Ann Yearsley, “Soliloquy”

ANN YEARSLEY

Soliloquy

 

—What folly to complain,
Or throw my woes against the face of Heaven?
Ills, self-created, prey upon my soul,
And rob each coming hour of soften’d Peace.
What then? Is Fate to blame? I chose distress;                                   5
Free will was mine; I might have still been happy
From a fore-knowledge of the dire effect,
And the sad bondage of resistless love.
I knew the struggles of a wounded mind,
Not self-indulging, and not prone to vice,                                           10
Knew all the terrors of conflicting passion,
Too stubborn foe, and ever unsubdu’d;
Yet rashly parley’d with the mighty victor.
Infectious mists upon my senses hang,
More deadly than LETHEAN dews which fall                                        15
From SOMNUS’ bough, on the poor wearied wretch,
Whose woes are fully told!—
The dire contagion creeps thro’ all my frame,
Seizes my heart, and drinks my spirit up.
Ah! fatal poison, whither dost thou tend?                                              20
Tear not my soul with agonizing pains;
There needs no more; the world to me is lost,
And all the whirl of life-unneeded thrift.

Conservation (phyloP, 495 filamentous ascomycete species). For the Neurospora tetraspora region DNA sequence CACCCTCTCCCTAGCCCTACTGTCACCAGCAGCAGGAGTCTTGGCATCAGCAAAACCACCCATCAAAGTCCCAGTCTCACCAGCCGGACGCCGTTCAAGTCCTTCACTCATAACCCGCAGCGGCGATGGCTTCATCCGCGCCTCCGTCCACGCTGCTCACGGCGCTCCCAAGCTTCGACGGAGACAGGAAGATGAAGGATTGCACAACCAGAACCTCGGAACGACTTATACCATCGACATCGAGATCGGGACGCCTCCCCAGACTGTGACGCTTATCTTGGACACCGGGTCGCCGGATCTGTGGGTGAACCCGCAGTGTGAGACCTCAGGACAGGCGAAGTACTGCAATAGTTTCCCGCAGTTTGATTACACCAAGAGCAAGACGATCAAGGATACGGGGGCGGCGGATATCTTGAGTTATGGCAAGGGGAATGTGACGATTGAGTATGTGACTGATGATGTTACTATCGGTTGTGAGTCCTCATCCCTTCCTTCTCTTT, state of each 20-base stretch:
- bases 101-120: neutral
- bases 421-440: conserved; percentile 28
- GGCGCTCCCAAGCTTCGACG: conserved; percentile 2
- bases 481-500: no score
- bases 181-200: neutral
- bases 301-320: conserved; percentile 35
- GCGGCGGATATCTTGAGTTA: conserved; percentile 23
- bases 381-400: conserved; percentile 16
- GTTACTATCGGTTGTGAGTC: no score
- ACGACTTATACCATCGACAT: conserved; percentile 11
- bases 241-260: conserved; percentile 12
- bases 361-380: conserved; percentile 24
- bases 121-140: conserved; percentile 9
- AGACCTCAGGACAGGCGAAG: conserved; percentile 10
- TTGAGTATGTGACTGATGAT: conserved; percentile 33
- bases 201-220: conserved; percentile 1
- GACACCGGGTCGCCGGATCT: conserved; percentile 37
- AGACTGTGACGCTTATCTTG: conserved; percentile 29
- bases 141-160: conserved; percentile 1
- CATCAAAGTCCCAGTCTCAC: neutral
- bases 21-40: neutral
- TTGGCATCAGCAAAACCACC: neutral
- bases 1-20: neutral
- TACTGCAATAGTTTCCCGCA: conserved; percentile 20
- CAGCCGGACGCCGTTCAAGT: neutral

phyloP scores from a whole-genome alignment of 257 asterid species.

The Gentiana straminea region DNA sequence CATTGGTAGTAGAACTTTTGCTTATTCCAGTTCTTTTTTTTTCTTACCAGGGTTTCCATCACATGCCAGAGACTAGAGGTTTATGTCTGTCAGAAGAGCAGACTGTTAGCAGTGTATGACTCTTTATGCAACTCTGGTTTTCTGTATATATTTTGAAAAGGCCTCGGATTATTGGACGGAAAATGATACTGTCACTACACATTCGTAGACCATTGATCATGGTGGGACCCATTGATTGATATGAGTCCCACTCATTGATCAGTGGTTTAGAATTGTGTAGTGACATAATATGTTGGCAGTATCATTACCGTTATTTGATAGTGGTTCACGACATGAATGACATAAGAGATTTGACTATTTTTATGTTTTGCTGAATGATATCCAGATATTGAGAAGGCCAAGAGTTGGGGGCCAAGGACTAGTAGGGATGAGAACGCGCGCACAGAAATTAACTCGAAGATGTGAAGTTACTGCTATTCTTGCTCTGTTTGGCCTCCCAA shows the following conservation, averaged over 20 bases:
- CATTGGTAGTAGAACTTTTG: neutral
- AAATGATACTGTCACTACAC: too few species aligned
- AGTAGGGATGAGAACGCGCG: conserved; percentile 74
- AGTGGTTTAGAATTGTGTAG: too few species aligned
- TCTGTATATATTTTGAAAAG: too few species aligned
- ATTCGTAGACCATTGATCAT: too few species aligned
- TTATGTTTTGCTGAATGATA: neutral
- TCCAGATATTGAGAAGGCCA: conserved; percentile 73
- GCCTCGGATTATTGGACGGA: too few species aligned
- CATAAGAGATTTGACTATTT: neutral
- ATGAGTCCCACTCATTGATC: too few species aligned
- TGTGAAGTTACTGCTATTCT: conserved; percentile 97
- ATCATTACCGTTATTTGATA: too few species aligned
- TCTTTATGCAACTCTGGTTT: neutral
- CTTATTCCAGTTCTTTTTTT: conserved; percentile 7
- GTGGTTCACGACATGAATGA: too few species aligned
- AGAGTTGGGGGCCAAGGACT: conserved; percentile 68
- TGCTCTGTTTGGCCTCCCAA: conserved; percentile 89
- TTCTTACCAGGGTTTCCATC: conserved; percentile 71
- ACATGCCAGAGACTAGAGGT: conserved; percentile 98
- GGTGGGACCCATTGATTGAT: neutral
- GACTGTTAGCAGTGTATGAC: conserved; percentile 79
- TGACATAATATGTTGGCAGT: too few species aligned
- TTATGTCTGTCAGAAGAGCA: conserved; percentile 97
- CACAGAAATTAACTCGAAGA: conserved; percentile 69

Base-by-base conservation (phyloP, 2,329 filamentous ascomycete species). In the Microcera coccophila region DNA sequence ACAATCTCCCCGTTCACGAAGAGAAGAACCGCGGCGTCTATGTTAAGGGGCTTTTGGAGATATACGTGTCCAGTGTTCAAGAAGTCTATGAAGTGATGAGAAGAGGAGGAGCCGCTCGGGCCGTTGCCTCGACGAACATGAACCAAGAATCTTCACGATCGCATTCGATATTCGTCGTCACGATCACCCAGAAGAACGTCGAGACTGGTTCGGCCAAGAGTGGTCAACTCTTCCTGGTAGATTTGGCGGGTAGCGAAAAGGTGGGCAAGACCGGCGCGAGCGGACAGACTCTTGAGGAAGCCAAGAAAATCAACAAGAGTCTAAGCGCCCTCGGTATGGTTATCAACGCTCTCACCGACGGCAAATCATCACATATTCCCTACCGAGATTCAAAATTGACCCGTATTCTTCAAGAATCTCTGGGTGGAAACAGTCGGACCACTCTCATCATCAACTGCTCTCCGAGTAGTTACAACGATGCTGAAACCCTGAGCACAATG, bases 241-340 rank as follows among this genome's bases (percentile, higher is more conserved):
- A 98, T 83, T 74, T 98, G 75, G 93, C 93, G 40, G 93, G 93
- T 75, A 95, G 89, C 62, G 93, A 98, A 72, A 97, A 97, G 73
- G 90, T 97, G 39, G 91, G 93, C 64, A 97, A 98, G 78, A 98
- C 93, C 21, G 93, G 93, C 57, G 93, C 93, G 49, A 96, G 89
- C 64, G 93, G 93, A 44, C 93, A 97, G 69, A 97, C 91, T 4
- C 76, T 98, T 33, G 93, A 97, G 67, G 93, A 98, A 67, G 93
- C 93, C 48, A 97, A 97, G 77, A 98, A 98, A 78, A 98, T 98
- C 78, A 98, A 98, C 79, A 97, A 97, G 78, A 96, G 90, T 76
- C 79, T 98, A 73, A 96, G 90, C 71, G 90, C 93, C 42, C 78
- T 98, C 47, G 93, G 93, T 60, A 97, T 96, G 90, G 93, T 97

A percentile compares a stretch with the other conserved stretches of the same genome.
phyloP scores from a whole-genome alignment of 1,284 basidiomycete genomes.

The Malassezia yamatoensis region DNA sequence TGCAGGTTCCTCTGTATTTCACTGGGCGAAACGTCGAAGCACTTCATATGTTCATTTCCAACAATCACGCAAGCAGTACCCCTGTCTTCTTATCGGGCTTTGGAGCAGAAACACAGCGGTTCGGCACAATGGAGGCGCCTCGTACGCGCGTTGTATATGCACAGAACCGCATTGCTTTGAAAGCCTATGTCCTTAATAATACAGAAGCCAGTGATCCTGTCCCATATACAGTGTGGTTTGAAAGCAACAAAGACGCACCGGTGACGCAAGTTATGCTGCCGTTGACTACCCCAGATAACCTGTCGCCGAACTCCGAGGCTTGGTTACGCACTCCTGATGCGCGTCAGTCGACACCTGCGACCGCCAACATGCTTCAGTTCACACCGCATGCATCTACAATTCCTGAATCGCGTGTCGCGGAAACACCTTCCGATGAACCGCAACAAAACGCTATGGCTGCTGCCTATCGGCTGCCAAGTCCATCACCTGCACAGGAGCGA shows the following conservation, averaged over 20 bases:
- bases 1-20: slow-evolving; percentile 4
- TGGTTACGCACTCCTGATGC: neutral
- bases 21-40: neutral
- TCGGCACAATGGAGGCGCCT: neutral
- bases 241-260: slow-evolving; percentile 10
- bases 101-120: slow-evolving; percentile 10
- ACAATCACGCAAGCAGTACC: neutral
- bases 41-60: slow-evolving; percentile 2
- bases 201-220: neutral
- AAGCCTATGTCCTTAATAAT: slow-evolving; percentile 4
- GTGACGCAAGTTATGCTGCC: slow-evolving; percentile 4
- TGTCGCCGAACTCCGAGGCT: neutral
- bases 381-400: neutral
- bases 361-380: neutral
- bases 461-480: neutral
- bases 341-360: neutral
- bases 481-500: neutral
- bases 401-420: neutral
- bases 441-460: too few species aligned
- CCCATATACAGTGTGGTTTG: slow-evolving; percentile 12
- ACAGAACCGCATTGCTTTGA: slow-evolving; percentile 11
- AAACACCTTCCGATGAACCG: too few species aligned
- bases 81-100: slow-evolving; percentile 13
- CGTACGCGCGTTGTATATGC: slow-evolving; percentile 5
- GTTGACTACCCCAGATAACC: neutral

I sicken at the Sun, and fly his beams,
Like some sad ghost which loves the moonless night,                         25
And pensive shuns the morn. The deep recess.
Where dim-ey’d Melancholy silent sits,
Beckoning the poor desponding slighted wretch,
Suits well. ‘Tis here I find a gloomy rest;
‘Tis here the fool’s loud clatter leaves me still,                                       30
Nor force unwilling answers to their tale:
But, ah! this gloom, this lethargy of thought,
Yields not repose; I sigh the hour away;
The next rolls on, and leaves me still opprest.
But, oh! swift-footed Time, thou ceaseless racer,                                   35
Thou who hast chac’d five thousand years before thee,
With all their great events, and minute trifles,
Haste, with redoubled speed, bring on the hour,
When dark Oblivion’s dusky veil shall shroud
Too painful Memory. —                                                                               40

NOTES:

15 LetheanPertaining to the river Lethe; hence, pertaining to or causing oblivion or forgetfulness of the past” (OED).

16 Somnus Roman god of sleep.

23 thrift “Means of thriving; industry, labour; profitable occupation” or “prosperous growth; physical thriving” (OED).

38 Redoubled “To double (a thing) for a second or further time; (also) to double repeatedly” (OED).

Source: Poems, on Several Occasions, fourth edition (London, 1786), pp. 58-60.  [Google Books]

 Edited by Willis Plowman


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